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Crystal meth not classified as dangerous drug in Zimbabwe, court hears

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HARARE – Two men arrested for trafficking in dangerous narcotics and unlawful possession of dangerous drugs have told the Harare Magistrates Court that their arrested is illegal as crystal meth is not a classified drug in Zimbabwe.

Prince Samuriwo, 35, and Humphrey Banda, 44, were arrested after being found with 83 grams of crystal meth.

The duo’s legal team of Admire Rubaya and Malvin Mapako argued on Thursday before magistrate Apollonia Marutya that crystal meth in not listed in the Dangerous Drugs Act, and that their clients’ arrest was illegal.

“The state alleges that crystal methamphetamine that the accused were allegedly found in possession of is a dangerous drug yet there is no such drug listed in the relevant schedule to the Dangerous Drugs Act [Chapter 15:02],” Rubaya said.

Rubaya asserted that public outcry or political interference should not be considered sufficient grounds to deem something as an offence.

Rubaya argued that an act of parliament is necessary to establish such offenses, and in the absence of such legislation, the charges cannot be upheld. Rubaya further contended that upon reviewing the Dangerous Drugs Act, it becomes evident that there is no specific drug referred to as crystal methamphetamine, commonly known as crystal meth or by its street name, Mutoriro.

“A drug does not become a dangerous drug simply because the general populace, the State and or politicians want it to be treated as a dangerous drug whose alleged possession is punishable in terms of the criminal law,” Rubaya went on.

“It is not the general unhappiness of the law enforcement agencies, politicians or the society at large that prescribe possession of or dealing in crystal methamphetamine but positive legislative enactment.

“In the absence of crystal methamphetamine being listed as a dangerous drug in the schedule, no offence can arise in relation to anyone alleged to have been found in possession of crystal methamphetamine in Zimbabwe.”

The defence argued before the court that while there is a drug that bears a resemblance to crystal methamphetamine – methylenedioxymethamphetamine – the two drugs are distinct from each other and, therefore, an individual cannot be charged under the assumption that they are identical substances.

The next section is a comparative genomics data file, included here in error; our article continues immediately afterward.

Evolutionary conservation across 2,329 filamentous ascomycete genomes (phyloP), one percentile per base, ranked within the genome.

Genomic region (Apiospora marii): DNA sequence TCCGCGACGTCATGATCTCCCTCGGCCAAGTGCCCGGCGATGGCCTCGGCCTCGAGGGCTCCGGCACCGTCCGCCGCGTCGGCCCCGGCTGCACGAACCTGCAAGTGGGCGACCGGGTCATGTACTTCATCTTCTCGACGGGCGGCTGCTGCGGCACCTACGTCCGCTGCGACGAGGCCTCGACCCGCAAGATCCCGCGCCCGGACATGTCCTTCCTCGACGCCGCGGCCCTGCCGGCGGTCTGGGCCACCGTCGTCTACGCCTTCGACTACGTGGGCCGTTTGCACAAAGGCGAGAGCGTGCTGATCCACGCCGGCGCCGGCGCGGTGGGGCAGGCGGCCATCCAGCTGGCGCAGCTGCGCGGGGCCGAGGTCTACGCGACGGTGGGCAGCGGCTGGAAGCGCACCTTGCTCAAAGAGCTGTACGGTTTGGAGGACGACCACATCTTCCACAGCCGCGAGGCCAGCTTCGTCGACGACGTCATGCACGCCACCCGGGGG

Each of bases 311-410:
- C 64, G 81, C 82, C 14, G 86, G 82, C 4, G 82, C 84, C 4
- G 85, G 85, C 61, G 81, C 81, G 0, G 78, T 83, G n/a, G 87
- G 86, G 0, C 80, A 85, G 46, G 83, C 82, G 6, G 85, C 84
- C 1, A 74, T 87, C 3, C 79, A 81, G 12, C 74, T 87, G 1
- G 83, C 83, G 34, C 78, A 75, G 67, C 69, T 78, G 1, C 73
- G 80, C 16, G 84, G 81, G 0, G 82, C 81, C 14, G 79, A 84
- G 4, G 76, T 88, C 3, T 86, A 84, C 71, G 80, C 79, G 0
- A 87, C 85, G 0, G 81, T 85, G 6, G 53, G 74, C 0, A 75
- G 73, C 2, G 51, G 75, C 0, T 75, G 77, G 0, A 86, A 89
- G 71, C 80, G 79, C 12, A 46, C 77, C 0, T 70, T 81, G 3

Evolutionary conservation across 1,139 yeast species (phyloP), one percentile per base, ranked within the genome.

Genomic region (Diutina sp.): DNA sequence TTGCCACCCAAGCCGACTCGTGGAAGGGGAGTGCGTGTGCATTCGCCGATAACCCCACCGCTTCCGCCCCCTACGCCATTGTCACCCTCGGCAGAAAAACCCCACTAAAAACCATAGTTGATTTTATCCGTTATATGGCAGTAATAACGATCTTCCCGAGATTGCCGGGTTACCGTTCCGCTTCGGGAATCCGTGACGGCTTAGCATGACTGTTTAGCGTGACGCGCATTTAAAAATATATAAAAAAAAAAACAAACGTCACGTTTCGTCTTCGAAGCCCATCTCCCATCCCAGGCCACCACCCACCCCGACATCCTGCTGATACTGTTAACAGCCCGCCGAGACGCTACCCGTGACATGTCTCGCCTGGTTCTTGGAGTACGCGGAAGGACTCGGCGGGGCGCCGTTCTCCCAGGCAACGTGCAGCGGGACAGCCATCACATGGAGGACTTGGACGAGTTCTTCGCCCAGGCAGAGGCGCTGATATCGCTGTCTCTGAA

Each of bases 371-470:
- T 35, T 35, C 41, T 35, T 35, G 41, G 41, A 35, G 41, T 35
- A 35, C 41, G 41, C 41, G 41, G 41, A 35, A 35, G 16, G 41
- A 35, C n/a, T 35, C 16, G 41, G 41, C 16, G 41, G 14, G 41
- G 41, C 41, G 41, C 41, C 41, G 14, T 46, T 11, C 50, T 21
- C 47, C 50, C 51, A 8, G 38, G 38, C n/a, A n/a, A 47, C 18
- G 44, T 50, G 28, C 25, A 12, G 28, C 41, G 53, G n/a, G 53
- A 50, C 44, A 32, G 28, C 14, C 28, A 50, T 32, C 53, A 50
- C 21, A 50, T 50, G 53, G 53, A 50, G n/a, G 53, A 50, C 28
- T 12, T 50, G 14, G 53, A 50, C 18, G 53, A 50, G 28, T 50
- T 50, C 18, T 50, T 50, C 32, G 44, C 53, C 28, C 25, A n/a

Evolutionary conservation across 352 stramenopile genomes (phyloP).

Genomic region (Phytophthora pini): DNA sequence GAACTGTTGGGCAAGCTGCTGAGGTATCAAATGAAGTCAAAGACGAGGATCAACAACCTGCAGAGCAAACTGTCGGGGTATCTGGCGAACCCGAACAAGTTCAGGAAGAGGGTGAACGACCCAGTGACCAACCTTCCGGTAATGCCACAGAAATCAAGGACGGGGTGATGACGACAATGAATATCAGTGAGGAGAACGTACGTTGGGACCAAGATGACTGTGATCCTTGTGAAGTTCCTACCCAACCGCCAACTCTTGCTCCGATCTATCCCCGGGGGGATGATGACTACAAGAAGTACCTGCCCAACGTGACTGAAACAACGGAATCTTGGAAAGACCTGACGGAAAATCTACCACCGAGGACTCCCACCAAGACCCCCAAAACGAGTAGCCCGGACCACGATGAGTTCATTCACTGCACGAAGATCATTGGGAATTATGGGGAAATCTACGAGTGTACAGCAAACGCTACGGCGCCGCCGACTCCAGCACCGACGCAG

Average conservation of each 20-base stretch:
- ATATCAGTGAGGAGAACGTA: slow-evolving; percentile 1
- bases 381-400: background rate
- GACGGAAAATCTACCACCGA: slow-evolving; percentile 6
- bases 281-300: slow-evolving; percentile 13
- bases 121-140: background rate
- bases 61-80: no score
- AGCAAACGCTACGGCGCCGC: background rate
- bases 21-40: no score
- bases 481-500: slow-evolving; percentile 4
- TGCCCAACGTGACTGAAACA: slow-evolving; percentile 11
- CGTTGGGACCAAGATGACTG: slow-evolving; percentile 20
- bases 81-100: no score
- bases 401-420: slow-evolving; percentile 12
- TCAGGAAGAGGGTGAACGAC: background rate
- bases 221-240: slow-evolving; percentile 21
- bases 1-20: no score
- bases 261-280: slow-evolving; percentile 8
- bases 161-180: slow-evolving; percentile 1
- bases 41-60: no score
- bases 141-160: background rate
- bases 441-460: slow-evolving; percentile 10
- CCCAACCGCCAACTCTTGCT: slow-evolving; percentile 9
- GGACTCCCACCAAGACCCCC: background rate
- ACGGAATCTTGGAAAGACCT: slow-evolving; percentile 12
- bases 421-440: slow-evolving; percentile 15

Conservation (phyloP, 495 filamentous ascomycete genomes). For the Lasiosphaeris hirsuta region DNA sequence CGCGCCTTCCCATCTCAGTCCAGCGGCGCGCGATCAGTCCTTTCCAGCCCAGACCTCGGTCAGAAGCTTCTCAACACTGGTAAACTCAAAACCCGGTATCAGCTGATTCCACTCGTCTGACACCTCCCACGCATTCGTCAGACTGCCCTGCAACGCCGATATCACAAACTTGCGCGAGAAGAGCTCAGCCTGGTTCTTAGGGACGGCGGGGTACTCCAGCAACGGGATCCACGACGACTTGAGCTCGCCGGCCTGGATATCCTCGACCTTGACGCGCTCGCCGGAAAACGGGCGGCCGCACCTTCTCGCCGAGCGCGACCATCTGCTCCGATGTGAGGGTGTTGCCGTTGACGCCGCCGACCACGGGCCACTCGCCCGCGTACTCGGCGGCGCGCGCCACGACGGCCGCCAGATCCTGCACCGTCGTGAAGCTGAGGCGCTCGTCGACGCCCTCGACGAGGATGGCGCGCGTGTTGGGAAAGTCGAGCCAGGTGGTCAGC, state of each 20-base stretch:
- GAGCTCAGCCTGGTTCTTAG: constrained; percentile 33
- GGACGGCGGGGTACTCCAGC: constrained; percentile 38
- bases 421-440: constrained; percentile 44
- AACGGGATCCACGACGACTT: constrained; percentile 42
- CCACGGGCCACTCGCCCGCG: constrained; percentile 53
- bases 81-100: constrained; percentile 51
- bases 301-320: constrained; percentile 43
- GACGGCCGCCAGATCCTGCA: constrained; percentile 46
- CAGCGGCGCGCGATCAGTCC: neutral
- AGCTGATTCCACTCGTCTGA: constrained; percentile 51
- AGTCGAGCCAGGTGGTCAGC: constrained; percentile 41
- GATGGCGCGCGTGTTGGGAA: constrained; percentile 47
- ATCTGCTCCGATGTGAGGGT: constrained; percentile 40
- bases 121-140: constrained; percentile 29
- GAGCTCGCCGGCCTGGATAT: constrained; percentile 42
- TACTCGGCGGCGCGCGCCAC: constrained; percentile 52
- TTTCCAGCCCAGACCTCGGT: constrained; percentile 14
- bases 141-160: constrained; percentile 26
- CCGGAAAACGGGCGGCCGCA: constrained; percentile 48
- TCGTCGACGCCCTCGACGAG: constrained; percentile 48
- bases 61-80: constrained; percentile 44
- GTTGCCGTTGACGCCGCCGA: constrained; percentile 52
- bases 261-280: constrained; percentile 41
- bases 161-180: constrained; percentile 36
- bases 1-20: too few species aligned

“The Dangerous Drugs Act does not indicate that methylenedioxymethamphetamine is also known as crystal methamphetamine. Methylenedioxymethamphetamine and methamphetamine might be belonging to the family of drugs called phenethylamines and under the generic name amphetamines but these drugs are different drugs. The two have divergent effects and produce differing neurochemical and behavioural responses in human beings,” said Rubaya.

“The two drugs have different molecular structures, have different scientific names. Methamphetamine is also known as nadimethylphenethylamine whilst methylenedioxymethamphetamine is known scientifically as nadimethylmethylenedioxyphenethylamine. Therefore, these two drugs are scientifically different.

“It is submitted that if crystal meth is not a scheduled drug, then the conduct forming the basis of the charge being preferred against the accused person is not recognised in our law as a crime.

“Therefore, the accused’s alleged type of conduct being allegedly found with sachets of crystal meth is not proscribed by the law in Zimbabwe. Once the court finds that crystal meth is not a scheduled drug in terms of the Dangerous Drugs Act, then the accused cannot possibly be placed on remand nor convicted of conduct which is not recognised by the Zimbabwe law as a crime.

“On that score this court has no legal basis to convict an accused person because what is being alleged by the State is not an offence. There is need for an express designation of crystal methamphetamine as a dangerous drug in terms of the relevant act of parliament.”

During cross-examination, Shelton Gambiza, an officer from the Zimbabwe Anti-Corruption Commission (ZACC) acknowledged that crystal methamphetamine was not included in the list of dangerous drugs specified by the Dangerous Drugs Act.

When questioned about the scientific aspects of the drug, Gambiza deferred to the expert police officer who was supposedly tasked with scientifically examining the confiscated substances.

The hearing was adjourned to November 21. – ZimLive